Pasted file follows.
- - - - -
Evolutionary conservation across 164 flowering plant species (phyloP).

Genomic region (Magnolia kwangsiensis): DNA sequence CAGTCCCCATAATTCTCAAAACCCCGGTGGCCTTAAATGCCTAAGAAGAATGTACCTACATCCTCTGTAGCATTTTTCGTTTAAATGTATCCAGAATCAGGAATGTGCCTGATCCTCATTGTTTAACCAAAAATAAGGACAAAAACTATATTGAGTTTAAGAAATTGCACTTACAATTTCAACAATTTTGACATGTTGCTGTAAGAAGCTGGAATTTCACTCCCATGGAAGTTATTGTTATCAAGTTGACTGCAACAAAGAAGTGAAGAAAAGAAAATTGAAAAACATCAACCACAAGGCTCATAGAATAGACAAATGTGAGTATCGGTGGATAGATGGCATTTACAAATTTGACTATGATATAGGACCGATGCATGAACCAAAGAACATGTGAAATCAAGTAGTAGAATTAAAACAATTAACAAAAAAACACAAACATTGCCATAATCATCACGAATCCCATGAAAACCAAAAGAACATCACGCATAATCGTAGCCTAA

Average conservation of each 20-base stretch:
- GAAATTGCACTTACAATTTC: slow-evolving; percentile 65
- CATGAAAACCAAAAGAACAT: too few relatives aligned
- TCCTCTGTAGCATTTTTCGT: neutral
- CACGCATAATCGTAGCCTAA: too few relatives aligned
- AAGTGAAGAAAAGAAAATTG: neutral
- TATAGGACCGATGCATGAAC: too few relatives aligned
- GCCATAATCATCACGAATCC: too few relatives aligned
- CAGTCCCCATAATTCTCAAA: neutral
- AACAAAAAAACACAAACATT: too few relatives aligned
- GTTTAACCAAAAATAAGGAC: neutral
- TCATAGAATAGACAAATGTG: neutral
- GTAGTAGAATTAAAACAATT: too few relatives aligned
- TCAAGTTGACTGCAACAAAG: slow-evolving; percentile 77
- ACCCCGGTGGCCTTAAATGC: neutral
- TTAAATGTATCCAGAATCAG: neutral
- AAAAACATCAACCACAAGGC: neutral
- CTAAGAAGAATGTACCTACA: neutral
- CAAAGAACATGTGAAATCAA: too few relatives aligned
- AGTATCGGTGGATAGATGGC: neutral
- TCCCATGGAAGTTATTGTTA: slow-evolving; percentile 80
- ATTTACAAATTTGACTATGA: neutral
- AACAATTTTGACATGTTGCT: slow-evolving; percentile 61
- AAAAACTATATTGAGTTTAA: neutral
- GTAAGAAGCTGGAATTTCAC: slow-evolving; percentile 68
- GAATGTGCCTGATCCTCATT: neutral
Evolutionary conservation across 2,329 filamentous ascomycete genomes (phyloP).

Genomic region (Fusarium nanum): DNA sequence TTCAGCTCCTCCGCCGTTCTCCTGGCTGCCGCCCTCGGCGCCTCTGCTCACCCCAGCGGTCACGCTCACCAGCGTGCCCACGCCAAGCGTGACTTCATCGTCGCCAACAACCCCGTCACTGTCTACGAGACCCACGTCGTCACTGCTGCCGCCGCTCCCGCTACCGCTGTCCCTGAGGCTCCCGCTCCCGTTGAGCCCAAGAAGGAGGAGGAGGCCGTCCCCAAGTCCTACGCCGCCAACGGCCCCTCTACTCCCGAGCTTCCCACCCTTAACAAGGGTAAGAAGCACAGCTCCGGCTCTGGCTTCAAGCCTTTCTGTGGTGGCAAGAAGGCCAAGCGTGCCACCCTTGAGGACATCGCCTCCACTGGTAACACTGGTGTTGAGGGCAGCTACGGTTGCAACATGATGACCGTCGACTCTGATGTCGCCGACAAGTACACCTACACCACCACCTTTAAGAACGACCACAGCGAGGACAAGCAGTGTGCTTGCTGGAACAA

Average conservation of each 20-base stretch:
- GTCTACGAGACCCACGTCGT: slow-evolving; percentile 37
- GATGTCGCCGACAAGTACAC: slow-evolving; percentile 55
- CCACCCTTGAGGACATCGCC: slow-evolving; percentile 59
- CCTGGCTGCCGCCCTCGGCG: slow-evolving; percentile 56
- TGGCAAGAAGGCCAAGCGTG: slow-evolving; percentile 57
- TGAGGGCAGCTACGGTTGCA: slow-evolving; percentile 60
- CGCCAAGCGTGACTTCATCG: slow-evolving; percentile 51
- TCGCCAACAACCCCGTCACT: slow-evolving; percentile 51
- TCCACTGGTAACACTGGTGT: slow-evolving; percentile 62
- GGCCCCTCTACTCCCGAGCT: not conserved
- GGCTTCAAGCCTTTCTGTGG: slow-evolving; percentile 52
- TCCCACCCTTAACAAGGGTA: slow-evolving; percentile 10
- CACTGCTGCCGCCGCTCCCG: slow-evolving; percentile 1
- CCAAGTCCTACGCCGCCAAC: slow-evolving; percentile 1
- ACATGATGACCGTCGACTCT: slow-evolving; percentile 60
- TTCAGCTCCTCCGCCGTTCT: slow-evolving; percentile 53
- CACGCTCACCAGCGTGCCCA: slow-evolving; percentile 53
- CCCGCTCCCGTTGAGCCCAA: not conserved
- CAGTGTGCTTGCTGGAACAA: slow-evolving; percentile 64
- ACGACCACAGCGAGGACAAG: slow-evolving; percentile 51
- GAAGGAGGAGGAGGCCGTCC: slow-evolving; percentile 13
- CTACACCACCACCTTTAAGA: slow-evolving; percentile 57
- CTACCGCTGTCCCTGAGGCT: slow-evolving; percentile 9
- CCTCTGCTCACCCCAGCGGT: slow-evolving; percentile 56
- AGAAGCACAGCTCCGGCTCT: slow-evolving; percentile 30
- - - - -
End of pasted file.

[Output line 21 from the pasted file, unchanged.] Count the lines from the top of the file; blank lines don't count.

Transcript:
- CAAAGAACATGTGAAATCAA: too few relatives aligned